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Salsa Epistemology: Negotiating the Present and the Utopic in the Work of Erika Lopez


Queer theory has been at the forefront of theorizations of utopia in the past ten years, with theorists such as José Esteban Muñoz and Jack Halberstam articulating how utopic creations—such as theatre, art, or even children’s animated films—can have an important function in social change. The field has been reluctant, however, to articulate the relationship between utopia and the vast majority of queer and feminist scholarship, which looks at social activism as a matter of resisting oppression in the present. This paper argues that articulating this link—between the present and utopia—is neither a simple nor a trivial matter, nor is it sufficient to just assume it exists. If, as queer theory has suggested, creating utopias is important for queer subjects, then how do these utopias engage with the everyday business of resisting oppressive social norms?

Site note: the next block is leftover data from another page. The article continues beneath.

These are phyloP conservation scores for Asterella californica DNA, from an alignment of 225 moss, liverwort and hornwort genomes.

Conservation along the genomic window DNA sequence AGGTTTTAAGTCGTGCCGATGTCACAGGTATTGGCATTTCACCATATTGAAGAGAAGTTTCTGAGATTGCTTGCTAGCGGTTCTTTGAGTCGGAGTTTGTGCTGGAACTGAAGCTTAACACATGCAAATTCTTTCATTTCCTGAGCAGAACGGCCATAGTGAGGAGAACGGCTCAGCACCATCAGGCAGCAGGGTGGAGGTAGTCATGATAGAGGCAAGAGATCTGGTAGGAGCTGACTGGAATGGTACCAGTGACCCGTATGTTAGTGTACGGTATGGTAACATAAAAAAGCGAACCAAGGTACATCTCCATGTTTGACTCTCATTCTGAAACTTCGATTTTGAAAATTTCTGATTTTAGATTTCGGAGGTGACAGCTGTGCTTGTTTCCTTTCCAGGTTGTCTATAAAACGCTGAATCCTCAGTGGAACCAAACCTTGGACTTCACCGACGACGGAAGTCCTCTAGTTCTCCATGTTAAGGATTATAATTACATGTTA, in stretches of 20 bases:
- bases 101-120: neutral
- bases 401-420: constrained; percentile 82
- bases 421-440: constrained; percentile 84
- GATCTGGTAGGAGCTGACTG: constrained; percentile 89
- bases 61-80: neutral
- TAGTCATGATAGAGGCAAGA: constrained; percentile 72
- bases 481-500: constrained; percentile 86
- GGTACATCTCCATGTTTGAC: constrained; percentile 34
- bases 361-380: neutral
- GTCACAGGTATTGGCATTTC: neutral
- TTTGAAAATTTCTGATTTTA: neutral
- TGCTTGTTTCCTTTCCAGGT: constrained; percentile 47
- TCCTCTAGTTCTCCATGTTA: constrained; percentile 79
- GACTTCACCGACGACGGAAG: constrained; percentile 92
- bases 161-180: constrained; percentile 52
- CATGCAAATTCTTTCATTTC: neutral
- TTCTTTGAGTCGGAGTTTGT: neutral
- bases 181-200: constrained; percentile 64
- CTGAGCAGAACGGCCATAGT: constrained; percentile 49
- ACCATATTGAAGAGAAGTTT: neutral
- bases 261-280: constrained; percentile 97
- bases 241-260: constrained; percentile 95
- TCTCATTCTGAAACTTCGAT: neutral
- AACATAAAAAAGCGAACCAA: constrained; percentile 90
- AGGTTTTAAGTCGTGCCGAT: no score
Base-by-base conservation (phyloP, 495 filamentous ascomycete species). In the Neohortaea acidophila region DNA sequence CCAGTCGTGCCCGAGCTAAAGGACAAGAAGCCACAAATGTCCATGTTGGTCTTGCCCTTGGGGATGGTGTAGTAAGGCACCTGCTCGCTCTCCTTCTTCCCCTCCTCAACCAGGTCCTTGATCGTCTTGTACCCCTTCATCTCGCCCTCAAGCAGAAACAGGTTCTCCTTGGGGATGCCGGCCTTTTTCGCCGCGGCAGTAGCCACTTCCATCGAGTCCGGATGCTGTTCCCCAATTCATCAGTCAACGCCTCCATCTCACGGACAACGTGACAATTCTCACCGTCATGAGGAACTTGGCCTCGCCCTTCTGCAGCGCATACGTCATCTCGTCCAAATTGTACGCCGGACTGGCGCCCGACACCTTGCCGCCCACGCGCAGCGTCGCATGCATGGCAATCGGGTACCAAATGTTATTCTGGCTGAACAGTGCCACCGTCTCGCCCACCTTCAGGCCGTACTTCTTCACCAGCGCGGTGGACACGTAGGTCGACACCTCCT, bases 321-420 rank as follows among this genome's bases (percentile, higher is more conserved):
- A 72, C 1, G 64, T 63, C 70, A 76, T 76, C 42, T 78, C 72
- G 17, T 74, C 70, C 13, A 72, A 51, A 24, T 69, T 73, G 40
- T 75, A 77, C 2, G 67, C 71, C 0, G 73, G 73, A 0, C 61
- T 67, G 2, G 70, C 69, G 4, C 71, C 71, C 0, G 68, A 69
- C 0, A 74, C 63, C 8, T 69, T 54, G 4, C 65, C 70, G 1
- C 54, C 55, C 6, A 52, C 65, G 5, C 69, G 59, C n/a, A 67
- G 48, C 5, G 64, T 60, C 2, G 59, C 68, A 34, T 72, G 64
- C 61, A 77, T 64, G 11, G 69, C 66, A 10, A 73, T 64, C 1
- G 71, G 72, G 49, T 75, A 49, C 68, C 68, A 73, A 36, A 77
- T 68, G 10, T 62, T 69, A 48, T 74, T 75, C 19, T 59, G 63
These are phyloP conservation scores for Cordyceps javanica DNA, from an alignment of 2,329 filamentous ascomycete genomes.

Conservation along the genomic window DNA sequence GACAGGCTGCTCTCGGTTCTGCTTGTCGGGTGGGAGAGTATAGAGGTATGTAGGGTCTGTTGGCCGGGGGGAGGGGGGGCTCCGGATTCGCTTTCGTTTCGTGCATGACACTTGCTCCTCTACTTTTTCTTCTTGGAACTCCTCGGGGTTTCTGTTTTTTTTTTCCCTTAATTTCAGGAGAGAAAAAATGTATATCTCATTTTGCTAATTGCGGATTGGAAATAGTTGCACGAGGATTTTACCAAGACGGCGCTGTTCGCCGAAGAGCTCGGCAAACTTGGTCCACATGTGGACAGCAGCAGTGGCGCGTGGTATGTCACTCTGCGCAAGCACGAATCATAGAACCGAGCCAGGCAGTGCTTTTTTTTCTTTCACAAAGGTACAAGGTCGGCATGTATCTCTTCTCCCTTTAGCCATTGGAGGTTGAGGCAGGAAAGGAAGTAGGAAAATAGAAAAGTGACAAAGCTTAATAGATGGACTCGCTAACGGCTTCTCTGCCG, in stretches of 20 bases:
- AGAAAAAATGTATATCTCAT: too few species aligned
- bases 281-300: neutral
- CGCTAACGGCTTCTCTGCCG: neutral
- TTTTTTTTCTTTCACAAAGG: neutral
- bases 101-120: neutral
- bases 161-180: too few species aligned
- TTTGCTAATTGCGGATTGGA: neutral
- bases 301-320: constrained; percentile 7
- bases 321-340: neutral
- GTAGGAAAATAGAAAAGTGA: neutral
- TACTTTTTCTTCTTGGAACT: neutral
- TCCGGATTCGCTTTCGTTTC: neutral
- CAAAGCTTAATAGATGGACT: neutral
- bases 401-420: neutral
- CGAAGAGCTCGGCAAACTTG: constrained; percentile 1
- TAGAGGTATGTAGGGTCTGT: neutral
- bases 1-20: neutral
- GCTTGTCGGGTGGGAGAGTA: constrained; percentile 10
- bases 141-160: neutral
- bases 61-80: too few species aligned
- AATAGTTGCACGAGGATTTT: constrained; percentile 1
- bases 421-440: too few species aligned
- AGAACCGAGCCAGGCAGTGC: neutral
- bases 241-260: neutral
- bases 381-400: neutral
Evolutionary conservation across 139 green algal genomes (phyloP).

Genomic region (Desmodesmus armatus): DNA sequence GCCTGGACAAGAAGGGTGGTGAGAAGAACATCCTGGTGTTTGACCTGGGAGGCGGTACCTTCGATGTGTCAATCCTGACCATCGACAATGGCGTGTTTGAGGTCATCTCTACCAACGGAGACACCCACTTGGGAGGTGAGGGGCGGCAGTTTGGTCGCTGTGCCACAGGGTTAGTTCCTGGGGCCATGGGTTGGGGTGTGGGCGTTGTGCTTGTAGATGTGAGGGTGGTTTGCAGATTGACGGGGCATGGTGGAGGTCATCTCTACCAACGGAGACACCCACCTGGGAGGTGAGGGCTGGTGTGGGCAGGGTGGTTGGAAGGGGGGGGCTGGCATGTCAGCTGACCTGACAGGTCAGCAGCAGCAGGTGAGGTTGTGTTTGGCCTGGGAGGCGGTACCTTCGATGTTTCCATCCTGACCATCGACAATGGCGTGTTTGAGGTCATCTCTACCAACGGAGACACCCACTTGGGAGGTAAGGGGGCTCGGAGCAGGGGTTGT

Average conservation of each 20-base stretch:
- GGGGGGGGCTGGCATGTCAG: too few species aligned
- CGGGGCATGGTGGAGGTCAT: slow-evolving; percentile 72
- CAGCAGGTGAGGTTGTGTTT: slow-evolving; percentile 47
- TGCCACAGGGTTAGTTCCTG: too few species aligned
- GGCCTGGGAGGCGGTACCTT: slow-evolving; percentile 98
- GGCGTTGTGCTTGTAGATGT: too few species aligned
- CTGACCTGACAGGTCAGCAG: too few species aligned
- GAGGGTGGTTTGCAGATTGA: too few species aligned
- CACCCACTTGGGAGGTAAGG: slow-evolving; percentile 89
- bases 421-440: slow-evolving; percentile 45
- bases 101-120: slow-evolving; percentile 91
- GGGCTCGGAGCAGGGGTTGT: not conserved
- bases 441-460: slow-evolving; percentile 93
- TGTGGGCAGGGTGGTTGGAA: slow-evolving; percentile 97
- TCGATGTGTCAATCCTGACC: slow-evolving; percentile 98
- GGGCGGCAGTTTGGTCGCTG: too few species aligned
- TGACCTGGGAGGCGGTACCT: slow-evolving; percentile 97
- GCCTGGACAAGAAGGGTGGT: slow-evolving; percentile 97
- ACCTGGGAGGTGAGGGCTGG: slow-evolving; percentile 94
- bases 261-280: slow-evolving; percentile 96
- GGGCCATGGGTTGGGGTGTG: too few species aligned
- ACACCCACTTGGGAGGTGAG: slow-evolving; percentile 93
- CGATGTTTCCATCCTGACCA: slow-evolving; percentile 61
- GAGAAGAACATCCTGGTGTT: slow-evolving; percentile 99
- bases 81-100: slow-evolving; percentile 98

This paper seeks to answer this question by close-reading theories of utopianism in the works of José Esteban Muñoz, María Lugones and Chela Sandoval. It then turns to Puerto Rican-American writer/performer/graphic novelist, Erika Lopez, whose a-typical use of humor inThe Girl Must Die(2010) exemplifies a negotiation of both the present and utopia to deal with issues of queer Latinidad. Lopez’s work reveals a way of knowing rooted specifically in Spanish Caribbean cultural texts, which combines present-based resistance and utopic creation dialectically. I term this way of knowing “salsa epistemology”—a reference to salsa as a Caribbean dance form embodied in the present but simultaneously accessing the utopic dimensions of performance.

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